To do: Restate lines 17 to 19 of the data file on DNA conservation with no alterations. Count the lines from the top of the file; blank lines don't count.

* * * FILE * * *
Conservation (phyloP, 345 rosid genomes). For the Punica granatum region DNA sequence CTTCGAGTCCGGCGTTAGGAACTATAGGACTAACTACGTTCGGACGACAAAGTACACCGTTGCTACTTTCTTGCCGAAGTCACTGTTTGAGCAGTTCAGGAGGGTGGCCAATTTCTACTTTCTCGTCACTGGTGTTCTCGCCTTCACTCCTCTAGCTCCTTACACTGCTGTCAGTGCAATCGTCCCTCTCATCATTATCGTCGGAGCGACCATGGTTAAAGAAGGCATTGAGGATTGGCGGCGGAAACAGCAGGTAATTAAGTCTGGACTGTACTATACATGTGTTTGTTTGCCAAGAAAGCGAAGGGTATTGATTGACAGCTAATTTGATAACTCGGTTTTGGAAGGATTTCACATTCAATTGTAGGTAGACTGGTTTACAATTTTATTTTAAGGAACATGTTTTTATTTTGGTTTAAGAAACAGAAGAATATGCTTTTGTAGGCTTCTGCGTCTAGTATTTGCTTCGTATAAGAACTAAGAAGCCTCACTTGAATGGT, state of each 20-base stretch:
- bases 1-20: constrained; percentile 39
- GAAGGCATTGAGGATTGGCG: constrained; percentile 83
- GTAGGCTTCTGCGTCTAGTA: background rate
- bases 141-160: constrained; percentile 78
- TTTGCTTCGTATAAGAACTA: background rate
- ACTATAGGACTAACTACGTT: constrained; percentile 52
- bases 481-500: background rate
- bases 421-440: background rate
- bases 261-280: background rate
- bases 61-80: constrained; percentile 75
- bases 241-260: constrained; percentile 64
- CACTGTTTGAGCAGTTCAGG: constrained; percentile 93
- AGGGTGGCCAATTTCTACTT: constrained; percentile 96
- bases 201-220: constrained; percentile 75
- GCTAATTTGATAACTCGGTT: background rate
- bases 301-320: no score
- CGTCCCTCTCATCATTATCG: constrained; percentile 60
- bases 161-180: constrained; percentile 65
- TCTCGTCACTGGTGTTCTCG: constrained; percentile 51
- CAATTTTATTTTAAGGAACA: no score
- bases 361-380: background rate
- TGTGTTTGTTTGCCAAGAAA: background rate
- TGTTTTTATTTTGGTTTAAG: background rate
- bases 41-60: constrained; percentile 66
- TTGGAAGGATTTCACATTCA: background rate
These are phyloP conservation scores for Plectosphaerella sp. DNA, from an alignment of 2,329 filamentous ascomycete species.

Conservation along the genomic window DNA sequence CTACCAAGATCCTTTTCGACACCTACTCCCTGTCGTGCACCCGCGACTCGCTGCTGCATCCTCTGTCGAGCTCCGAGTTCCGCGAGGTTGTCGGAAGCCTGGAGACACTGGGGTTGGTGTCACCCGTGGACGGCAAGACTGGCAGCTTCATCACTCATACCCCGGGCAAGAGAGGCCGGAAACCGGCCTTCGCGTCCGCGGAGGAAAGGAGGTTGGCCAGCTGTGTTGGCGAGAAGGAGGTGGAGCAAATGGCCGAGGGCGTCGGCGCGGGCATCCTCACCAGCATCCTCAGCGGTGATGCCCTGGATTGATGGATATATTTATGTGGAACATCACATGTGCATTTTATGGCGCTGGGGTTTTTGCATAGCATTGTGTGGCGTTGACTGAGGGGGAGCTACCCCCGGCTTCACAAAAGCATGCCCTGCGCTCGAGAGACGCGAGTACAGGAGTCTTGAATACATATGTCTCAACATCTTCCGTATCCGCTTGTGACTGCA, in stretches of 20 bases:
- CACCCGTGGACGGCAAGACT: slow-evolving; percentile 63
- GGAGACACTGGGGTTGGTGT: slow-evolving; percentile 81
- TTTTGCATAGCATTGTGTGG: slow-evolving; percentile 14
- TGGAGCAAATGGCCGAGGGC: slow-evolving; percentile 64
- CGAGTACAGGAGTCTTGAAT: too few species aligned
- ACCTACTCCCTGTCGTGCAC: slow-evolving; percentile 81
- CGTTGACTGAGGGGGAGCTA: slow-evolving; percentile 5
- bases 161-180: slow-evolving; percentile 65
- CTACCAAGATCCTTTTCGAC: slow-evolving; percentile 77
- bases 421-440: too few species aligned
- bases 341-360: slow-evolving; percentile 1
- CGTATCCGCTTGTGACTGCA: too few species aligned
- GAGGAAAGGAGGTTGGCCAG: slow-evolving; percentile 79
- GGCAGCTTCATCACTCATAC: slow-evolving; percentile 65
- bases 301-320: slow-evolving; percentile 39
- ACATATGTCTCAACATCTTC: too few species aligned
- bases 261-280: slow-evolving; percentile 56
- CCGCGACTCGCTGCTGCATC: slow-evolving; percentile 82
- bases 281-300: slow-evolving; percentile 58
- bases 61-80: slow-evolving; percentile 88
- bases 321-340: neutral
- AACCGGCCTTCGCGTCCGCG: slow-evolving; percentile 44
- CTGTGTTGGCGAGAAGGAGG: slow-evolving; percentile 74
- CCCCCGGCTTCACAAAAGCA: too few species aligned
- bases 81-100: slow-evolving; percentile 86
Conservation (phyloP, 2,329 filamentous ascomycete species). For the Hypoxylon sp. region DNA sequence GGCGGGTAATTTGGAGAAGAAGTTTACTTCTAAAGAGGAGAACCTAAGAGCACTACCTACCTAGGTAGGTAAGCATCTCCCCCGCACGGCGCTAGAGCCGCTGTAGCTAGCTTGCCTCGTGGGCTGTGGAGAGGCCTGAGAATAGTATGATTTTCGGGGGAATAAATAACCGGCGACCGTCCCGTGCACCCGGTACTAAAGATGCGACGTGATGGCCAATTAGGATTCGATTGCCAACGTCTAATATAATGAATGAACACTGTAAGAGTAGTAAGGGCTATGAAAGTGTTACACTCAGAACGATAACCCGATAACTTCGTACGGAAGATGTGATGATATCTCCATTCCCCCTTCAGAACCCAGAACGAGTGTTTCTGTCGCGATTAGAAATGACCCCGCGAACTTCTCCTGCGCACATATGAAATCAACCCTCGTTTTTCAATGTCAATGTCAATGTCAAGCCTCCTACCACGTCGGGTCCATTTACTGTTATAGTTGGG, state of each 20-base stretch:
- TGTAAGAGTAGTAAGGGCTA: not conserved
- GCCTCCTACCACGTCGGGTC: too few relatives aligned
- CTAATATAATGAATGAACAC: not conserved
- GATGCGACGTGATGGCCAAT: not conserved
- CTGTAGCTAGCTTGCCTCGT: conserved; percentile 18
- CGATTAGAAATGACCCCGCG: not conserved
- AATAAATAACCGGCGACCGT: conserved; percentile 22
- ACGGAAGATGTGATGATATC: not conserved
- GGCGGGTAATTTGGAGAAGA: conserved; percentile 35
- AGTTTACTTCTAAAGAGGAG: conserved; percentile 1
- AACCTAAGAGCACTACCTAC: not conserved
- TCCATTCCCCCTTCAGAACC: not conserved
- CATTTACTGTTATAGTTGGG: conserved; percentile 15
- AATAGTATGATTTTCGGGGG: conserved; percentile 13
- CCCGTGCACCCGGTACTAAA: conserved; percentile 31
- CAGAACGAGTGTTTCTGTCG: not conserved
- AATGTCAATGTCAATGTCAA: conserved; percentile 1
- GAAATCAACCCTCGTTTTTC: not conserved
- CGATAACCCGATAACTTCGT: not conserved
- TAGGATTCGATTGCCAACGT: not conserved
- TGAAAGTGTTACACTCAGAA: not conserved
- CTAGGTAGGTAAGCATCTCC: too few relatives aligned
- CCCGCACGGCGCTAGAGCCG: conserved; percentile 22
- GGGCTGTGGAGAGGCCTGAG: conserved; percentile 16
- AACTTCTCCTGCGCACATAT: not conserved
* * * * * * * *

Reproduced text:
- bases 301-320: no score
- CGTCCCTCTCATCATTATCG: constrained; percentile 60
- bases 161-180: constrained; percentile 65